“There are so many life lessons you can learn from sports. It’s the toughest classroom of all and the reason I say that is because of the high emotion that’s involved. You have to learn to control yourself under a variety of circumstances.”

Perhaps Fritz could be described as the consummate life teacher, as St. Norbert’s Coghlin explains:

“Over the years I’ve been able to get to know him on a personal level as well as a professional one. I just think when guys have been around the game as long as he has been around and have the opportunity to positively impact as many young people as he has in his career you have to take your hat off to someone like that.”

“You know,” he added, “he does a lot of the things we try to tell the young men within our program to do: take care of your body, take care of yourself, stay focused, and all of those things that are important in life.”

Fritz is now in his 45th year of coaching and his 31st at Lake Forest. This season also marks the 16th — and final — season in the NCHA for the Foresters as next year they move to the MCHA.

Looking back on his time in the NCHA, Fritz did point to some rather memorable moments.

“The night I got my 300th victory,” he said.

Interestingly enough, however, that’s not the reason he finds it memorable.

“The thing is that even though it was a milestone game, it was an important game,” Fritz remembered. “It was the game we beat Stevens Point and clinched home ice for the playoffs which we hadn’t done in a long time. It was a game of significance and it was just a really joyful game.”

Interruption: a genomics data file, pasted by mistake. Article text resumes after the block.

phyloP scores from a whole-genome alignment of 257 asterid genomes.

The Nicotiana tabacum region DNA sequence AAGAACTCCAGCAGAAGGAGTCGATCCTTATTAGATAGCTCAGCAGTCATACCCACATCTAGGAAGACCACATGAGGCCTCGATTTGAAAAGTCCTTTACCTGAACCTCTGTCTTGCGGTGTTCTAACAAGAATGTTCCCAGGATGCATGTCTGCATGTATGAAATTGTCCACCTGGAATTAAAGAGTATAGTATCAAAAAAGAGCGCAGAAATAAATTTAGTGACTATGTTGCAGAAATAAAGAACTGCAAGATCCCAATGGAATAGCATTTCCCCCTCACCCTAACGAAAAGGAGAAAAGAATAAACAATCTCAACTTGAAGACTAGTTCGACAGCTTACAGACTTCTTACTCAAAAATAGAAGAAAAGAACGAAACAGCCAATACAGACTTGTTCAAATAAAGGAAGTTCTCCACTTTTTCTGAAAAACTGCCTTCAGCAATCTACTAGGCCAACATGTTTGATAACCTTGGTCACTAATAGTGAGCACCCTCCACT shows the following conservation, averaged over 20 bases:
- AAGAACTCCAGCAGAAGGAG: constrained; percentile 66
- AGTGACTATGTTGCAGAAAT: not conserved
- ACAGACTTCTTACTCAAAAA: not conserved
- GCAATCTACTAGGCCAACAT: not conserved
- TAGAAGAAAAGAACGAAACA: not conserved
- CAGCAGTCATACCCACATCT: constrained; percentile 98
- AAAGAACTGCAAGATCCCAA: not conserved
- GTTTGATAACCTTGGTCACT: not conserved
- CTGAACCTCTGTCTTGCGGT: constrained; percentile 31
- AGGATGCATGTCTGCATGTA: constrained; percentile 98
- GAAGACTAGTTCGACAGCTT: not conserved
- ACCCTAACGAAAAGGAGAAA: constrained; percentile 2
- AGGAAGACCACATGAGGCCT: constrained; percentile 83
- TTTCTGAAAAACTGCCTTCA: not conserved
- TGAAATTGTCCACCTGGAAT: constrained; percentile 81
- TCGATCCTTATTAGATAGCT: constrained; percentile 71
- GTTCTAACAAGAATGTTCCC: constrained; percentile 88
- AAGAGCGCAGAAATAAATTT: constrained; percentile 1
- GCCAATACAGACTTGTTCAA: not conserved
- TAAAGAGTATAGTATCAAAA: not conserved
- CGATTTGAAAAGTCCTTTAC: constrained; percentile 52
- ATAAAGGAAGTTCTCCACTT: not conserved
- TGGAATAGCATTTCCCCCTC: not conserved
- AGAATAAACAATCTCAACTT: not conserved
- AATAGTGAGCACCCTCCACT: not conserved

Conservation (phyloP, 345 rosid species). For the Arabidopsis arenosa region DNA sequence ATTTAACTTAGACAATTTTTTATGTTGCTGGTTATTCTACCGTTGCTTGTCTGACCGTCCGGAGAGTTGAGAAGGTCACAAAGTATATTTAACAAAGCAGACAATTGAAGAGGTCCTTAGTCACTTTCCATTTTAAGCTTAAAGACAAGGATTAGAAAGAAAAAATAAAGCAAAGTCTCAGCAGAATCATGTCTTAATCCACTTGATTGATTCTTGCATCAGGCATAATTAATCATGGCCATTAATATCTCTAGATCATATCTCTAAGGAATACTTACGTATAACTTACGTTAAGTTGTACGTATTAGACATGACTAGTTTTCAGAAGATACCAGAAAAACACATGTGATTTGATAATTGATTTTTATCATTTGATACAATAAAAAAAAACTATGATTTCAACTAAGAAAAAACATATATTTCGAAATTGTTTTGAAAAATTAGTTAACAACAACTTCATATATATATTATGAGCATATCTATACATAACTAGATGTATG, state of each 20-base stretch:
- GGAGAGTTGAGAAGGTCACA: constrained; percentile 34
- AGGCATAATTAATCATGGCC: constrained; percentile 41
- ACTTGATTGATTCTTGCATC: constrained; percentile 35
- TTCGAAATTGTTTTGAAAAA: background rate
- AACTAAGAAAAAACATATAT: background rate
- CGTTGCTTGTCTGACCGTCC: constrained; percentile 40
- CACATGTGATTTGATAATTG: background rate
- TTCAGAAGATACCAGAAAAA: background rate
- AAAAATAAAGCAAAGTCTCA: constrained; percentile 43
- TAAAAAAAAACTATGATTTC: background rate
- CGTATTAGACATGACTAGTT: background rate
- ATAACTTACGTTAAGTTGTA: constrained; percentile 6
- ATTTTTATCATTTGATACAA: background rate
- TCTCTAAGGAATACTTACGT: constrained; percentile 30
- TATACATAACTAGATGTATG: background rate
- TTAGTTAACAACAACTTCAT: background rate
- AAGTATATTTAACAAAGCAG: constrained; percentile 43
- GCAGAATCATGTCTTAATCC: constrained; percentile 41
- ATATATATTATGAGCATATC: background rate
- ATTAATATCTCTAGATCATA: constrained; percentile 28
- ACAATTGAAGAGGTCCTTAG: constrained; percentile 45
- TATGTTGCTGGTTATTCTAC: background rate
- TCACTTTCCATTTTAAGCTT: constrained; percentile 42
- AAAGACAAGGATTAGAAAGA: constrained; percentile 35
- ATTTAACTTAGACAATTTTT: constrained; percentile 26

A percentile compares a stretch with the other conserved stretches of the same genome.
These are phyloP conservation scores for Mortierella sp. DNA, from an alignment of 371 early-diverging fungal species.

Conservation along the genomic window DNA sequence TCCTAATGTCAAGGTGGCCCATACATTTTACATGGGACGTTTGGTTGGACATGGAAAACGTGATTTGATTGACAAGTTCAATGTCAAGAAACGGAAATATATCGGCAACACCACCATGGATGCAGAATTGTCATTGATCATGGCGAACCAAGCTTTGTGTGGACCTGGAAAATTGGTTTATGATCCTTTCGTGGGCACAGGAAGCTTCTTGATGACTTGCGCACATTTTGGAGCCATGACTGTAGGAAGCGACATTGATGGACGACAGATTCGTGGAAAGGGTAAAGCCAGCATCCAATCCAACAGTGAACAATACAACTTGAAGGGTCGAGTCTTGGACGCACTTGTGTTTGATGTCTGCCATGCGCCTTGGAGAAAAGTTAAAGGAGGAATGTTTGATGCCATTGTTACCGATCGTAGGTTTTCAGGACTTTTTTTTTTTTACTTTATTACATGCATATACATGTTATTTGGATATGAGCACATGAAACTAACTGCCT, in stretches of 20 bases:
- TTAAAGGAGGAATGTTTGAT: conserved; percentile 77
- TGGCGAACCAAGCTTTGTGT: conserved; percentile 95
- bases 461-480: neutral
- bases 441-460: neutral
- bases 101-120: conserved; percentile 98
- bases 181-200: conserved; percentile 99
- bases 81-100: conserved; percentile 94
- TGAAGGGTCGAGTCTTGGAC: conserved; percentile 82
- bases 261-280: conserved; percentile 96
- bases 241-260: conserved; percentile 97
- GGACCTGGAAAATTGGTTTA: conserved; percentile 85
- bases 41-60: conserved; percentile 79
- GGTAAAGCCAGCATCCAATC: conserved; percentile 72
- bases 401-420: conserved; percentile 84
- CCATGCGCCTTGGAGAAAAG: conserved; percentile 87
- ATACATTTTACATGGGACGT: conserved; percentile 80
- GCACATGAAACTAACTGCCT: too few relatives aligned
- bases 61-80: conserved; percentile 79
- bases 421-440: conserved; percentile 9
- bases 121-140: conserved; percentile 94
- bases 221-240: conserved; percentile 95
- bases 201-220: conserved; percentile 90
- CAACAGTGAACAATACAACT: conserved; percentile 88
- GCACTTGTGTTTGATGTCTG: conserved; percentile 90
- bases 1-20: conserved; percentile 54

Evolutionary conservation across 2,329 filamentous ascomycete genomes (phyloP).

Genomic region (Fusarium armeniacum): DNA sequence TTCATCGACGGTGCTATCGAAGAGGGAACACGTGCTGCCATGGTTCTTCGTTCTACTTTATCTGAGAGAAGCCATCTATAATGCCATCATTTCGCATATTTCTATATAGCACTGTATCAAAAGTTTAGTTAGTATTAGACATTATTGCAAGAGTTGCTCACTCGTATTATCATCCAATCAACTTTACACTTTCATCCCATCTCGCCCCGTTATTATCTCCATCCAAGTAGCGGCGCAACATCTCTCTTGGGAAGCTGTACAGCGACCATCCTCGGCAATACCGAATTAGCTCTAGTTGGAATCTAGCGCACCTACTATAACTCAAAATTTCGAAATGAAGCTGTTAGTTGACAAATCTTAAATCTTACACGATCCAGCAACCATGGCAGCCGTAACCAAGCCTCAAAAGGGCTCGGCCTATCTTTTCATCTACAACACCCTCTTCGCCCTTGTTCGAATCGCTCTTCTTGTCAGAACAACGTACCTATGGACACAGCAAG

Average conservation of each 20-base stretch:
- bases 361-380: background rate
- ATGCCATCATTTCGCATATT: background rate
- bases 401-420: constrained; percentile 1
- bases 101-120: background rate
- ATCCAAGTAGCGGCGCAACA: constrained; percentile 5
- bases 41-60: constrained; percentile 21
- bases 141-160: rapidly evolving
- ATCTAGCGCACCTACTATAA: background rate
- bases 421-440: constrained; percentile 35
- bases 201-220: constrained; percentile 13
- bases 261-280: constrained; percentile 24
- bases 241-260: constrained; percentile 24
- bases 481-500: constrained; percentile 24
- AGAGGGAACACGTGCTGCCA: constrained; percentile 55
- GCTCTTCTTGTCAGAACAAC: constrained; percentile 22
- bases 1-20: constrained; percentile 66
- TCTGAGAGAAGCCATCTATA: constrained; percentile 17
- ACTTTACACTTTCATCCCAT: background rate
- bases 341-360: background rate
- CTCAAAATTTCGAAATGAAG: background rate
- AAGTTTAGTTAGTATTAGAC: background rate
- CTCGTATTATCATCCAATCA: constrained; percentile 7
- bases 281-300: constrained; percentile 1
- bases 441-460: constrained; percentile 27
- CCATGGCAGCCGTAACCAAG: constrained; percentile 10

Another he points to is a 2006 road win over St. Norbert.

“To see the joy on the player’s faces when they realized they had the game won was just…a real thrill.”

And finally, true to form, the success of others around the league has been a notable achievement to Fritz.

“It’s been amazing to see the strength of the league every year. Most years two of our teams are in the top five or six at the end of the season. It’s pretty amazing when you see how many championships have come out of here. It’s been fun to be part of something that prestigious and that successful.”

As mentioned, this is the final season in the NCHA for the Foresters, but the NCHA’s loss is the MCHA’s gain. Though Fritz and his Foresters will be gone from the NCHA they will not have gone far, and largely due to Fritz himself they will most certainly not be forgotten by NCHA administrators, coaches, players and fans alike.

Perhaps the Foresters will make some noise in the league this season, but whether they do or not, matters little when compared to the indelible mark they have left on innumerable people around the league.

A mark, perhaps, best expressed by Coghlin:

“I have a two and a half year-old son at home and I hope that when he is old enough to play there are coaches around that have the personal integrity, professionalism, attitude and approach that coach Fritz does. I would love to have my son play for a man like Tony Fritz.”